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265 Association of PCSK9 serum levels with lipid metabolism dysregulation, activity/damage scores and subclinical atherosclerosis in SLE patients
  1. Ivan A Ferraz-Amaro1,
  2. Hiurma Sanchez1,
  3. Juan Carlos Quevedo-Abeledo2,
  4. Iñigo Rúa-Figueroa3,
  5. Beatriz Tejera-Segura4,
  6. Antonia De Vera-Gonzalez5,
  7. Alejandra González-Delgado5,
  8. Laura De Armas-Rillo5 and
  9. Federico Díaz-González5
  1. 1Servicio de Reumatología
  2. 2Hospital Dr. Negrín
  3. 3Department of Rheumatology, Dr Negrín General University Hospital, Las Palmas de Gran Canaria
  4. 4Hospital Insular
  5. 5Hospital Universitario de Canarias


Background SLE patients are characterized by a lipid metabolism dysregulation. Proprotein convertase subtilisin/kexin type 9(PCSK9) regulates cholesterol metabolism through low-density-lipoprotein (LDL) receptor degradation. PCSK9 has been linked to cardiovascular risk(CVR) in general population. The purpose of this study is to examine whether PCSK9 levels are related to disease activity, damage and severity scores; abnormalities in the lipid profile; and the subclinical atherosclerosis that occur in SLE patients.

Methods Cross-sectional study that encompasses 195 SLE patients. PCSK9 and lipoproteins serum concentrations were assessed. Activity (SLEDAI), severity (Katz) and damage (SLICC) index scores, and carotid ultrasound sonography were evaluated. A multivariable analysis was performed to evaluate the association of PCSK9 with SLE related dyslipidemia, subclinical atherosclerosis and activity/damage status

Results In the univariate analysis, body mass index, waist circumference, traditional CVR factors and triglycerides were related with PSCK9 serum levels. On the contrary, HDL cholesterol and apolipoprotein A levels showed a negative association. LDL cholesterol exhibited a trend to a negative association (beta coeff. −0.30, 95% CI −0.67–0.07, p=0.11). Carotid plaques and cIMT were not associated with PCSK9 levels although a trend was observed. Patients with longer disease duration (beta coeff. 1.25, 95% CI 0.15–2.35, p=0.026) and higher C reactive protein levels (beta coeff. 1.42, 95% CI 0.61–2.22, p=0.00) disclosed higher PCSK9 levels. Prednisone intake was positively associated with PCSK9 (beta coeff. 35.48, 95% CI 14.29–56.6), p=0.001), and patients that were taking any DMARD or hydroxicloroquine disclosed significant lower levels of PCSK9 (beta coeff. −27.91, 95% CI −54.5–−1.32, p=0.040 and beta coeff. −39.21, 95% CI −62.21–−16.21, p=0.001 respectively). Higher values of SLICC (beta coeff. 9.66, 95% CI 4.47–14.84, p=0.000) and patients that were in the high/very high SLEDAI activity category (beta coeff. 62.98 95% CI 18.10–107.86, p=0.006) disclosed significant higher values of PCSK9. When multivariate analysis was performed these positive associations with both SLICC and SLEDAI and the use of prednisone were maintained, as well as negative associations with LDL levels and the use of hydroxychloroquine.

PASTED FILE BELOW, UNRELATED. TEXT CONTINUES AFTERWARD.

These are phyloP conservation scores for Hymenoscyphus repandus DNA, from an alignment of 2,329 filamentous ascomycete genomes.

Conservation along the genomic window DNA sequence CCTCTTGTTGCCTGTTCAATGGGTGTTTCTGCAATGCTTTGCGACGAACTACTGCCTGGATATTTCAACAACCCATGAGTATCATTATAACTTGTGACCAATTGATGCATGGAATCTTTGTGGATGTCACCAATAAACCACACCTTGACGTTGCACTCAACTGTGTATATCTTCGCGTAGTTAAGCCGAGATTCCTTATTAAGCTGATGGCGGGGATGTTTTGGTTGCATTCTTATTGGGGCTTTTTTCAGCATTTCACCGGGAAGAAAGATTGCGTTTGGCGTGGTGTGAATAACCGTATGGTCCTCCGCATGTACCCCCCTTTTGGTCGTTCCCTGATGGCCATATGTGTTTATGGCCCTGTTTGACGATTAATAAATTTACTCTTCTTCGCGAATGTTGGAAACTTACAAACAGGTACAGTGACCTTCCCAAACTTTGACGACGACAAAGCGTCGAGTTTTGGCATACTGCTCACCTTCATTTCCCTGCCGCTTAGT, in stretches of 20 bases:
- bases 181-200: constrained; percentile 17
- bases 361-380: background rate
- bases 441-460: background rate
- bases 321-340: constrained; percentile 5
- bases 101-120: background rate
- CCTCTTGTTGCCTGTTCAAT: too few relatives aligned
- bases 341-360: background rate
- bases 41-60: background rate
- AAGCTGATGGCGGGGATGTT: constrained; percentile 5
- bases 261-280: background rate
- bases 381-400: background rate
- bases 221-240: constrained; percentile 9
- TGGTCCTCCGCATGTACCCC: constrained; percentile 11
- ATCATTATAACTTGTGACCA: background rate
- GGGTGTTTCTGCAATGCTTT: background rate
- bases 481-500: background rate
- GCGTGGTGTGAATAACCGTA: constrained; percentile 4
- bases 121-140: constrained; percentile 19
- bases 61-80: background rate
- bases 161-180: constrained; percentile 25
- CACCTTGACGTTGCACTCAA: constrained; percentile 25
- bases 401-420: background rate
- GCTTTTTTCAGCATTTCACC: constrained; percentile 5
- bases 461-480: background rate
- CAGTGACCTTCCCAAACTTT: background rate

Conclusions PCSK9 serum levels are independently related to SLE activity and damage scores. This would imply that the mechanisms leading to lipid metabolism dysregulation in SLE patients may be mediated or be a consequence of PCSK9.

Funding Source(s): This work was supported by a grant to I.F-A. from the Spanish Ministry of Health, Subdirección General de Evaluación y Fomento de la Investigación, Plan Estatal de Investigación Científica y Técnica y de Innovación 2013–2016 and by Fondo Europeo de Desarrollo Regional - FEDER - (Fondo de Investigaciones Sanitarias, FIS PI14/00394, PI17/00083)

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